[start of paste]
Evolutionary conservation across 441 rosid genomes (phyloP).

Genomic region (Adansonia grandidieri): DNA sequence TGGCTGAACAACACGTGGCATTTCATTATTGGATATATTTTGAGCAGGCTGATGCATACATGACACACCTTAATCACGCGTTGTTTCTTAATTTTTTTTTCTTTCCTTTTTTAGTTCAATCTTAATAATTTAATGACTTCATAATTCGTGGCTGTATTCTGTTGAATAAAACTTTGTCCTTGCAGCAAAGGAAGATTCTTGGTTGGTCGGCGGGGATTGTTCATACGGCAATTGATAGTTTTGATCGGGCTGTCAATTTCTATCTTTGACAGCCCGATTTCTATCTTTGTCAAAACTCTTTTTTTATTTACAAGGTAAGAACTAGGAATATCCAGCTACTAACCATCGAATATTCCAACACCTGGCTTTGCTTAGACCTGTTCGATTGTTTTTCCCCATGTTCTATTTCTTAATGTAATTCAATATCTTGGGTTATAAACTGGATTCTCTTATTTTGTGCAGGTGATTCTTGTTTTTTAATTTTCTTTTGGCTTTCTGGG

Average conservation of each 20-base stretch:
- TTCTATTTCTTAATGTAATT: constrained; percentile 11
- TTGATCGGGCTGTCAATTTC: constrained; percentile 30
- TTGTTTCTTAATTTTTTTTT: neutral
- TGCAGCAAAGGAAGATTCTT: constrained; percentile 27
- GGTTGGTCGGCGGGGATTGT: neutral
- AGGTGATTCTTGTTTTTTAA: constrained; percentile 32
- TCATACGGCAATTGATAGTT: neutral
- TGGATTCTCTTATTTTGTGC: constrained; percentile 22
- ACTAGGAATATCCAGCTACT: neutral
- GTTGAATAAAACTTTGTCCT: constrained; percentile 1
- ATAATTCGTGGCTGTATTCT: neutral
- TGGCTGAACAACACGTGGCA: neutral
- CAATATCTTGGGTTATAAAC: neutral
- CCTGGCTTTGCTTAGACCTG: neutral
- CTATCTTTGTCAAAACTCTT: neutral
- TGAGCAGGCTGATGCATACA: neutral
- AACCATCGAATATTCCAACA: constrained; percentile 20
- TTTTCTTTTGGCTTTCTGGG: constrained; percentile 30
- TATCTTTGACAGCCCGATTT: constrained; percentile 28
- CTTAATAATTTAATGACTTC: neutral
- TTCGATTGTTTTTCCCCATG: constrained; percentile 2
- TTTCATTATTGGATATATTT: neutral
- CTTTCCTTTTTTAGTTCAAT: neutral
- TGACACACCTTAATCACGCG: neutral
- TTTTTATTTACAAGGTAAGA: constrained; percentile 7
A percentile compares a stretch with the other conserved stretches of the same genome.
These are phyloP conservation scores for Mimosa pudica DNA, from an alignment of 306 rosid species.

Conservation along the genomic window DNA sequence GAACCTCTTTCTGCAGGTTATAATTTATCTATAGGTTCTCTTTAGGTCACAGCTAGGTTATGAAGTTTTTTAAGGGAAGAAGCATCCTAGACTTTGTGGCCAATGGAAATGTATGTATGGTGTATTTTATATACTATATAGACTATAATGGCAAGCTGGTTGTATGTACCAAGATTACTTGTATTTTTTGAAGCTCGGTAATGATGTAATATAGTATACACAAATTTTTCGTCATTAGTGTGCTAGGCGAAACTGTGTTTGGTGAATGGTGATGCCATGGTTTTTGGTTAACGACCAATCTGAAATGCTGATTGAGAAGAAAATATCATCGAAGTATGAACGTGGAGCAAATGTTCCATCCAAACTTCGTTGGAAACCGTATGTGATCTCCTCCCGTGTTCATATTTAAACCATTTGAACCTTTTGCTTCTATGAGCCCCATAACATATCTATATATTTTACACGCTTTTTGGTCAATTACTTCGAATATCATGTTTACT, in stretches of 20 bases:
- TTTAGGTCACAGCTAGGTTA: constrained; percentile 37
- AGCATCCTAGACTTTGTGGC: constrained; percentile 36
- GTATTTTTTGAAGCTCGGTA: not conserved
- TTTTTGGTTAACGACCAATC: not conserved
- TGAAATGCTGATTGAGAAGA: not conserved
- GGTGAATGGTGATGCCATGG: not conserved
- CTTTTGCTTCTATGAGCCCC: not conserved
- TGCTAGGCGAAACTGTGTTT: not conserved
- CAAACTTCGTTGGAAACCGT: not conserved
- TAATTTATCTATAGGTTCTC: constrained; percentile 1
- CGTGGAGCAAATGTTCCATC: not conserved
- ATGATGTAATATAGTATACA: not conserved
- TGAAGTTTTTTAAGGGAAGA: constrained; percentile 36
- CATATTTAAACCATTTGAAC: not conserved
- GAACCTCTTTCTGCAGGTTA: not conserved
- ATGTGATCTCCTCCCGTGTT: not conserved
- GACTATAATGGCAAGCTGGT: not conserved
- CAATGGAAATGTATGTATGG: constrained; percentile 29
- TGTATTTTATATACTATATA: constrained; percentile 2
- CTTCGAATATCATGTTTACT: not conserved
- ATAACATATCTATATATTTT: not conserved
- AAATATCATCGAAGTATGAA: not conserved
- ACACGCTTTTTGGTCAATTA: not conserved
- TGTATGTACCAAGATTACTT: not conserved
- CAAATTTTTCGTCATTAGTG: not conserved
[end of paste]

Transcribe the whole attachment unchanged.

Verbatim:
Evolutionary conservation across 441 rosid genomes (phyloP).

Genomic region (Adansonia grandidieri): DNA sequence TGGCTGAACAACACGTGGCATTTCATTATTGGATATATTTTGAGCAGGCTGATGCATACATGACACACCTTAATCACGCGTTGTTTCTTAATTTTTTTTTCTTTCCTTTTTTAGTTCAATCTTAATAATTTAATGACTTCATAATTCGTGGCTGTATTCTGTTGAATAAAACTTTGTCCTTGCAGCAAAGGAAGATTCTTGGTTGGTCGGCGGGGATTGTTCATACGGCAATTGATAGTTTTGATCGGGCTGTCAATTTCTATCTTTGACAGCCCGATTTCTATCTTTGTCAAAACTCTTTTTTTATTTACAAGGTAAGAACTAGGAATATCCAGCTACTAACCATCGAATATTCCAACACCTGGCTTTGCTTAGACCTGTTCGATTGTTTTTCCCCATGTTCTATTTCTTAATGTAATTCAATATCTTGGGTTATAAACTGGATTCTCTTATTTTGTGCAGGTGATTCTTGTTTTTTAATTTTCTTTTGGCTTTCTGGG

Average conservation of each 20-base stretch:
- TTCTATTTCTTAATGTAATT: constrained; percentile 11
- TTGATCGGGCTGTCAATTTC: constrained; percentile 30
- TTGTTTCTTAATTTTTTTTT: neutral
- TGCAGCAAAGGAAGATTCTT: constrained; percentile 27
- GGTTGGTCGGCGGGGATTGT: neutral
- AGGTGATTCTTGTTTTTTAA: constrained; percentile 32
- TCATACGGCAATTGATAGTT: neutral
- TGGATTCTCTTATTTTGTGC: constrained; percentile 22
- ACTAGGAATATCCAGCTACT: neutral
- GTTGAATAAAACTTTGTCCT: constrained; percentile 1
- ATAATTCGTGGCTGTATTCT: neutral
- TGGCTGAACAACACGTGGCA: neutral
- CAATATCTTGGGTTATAAAC: neutral
- CCTGGCTTTGCTTAGACCTG: neutral
- CTATCTTTGTCAAAACTCTT: neutral
- TGAGCAGGCTGATGCATACA: neutral
- AACCATCGAATATTCCAACA: constrained; percentile 20
- TTTTCTTTTGGCTTTCTGGG: constrained; percentile 30
- TATCTTTGACAGCCCGATTT: constrained; percentile 28
- CTTAATAATTTAATGACTTC: neutral
- TTCGATTGTTTTTCCCCATG: constrained; percentile 2
- TTTCATTATTGGATATATTT: neutral
- CTTTCCTTTTTTAGTTCAAT: neutral
- TGACACACCTTAATCACGCG: neutral
- TTTTTATTTACAAGGTAAGA: constrained; percentile 7
A percentile compares a stretch with the other conserved stretches of the same genome.
These are phyloP conservation scores for Mimosa pudica DNA, from an alignment of 306 rosid species.

Conservation along the genomic window DNA sequence GAACCTCTTTCTGCAGGTTATAATTTATCTATAGGTTCTCTTTAGGTCACAGCTAGGTTATGAAGTTTTTTAAGGGAAGAAGCATCCTAGACTTTGTGGCCAATGGAAATGTATGTATGGTGTATTTTATATACTATATAGACTATAATGGCAAGCTGGTTGTATGTACCAAGATTACTTGTATTTTTTGAAGCTCGGTAATGATGTAATATAGTATACACAAATTTTTCGTCATTAGTGTGCTAGGCGAAACTGTGTTTGGTGAATGGTGATGCCATGGTTTTTGGTTAACGACCAATCTGAAATGCTGATTGAGAAGAAAATATCATCGAAGTATGAACGTGGAGCAAATGTTCCATCCAAACTTCGTTGGAAACCGTATGTGATCTCCTCCCGTGTTCATATTTAAACCATTTGAACCTTTTGCTTCTATGAGCCCCATAACATATCTATATATTTTACACGCTTTTTGGTCAATTACTTCGAATATCATGTTTACT, in stretches of 20 bases:
- TTTAGGTCACAGCTAGGTTA: constrained; percentile 37
- AGCATCCTAGACTTTGTGGC: constrained; percentile 36
- GTATTTTTTGAAGCTCGGTA: not conserved
- TTTTTGGTTAACGACCAATC: not conserved
- TGAAATGCTGATTGAGAAGA: not conserved
- GGTGAATGGTGATGCCATGG: not conserved
- CTTTTGCTTCTATGAGCCCC: not conserved
- TGCTAGGCGAAACTGTGTTT: not conserved
- CAAACTTCGTTGGAAACCGT: not conserved
- TAATTTATCTATAGGTTCTC: constrained; percentile 1
- CGTGGAGCAAATGTTCCATC: not conserved
- ATGATGTAATATAGTATACA: not conserved
- TGAAGTTTTTTAAGGGAAGA: constrained; percentile 36
- CATATTTAAACCATTTGAAC: not conserved
- GAACCTCTTTCTGCAGGTTA: not conserved
- ATGTGATCTCCTCCCGTGTT: not conserved
- GACTATAATGGCAAGCTGGT: not conserved
- CAATGGAAATGTATGTATGG: constrained; percentile 29
- TGTATTTTATATACTATATA: constrained; percentile 2
- CTTCGAATATCATGTTTACT: not conserved
- ATAACATATCTATATATTTT: not conserved
- AAATATCATCGAAGTATGAA: not conserved
- ACACGCTTTTTGGTCAATTA: not conserved
- TGTATGTACCAAGATTACTT: not conserved
- CAAATTTTTCGTCATTAGTG: not conserved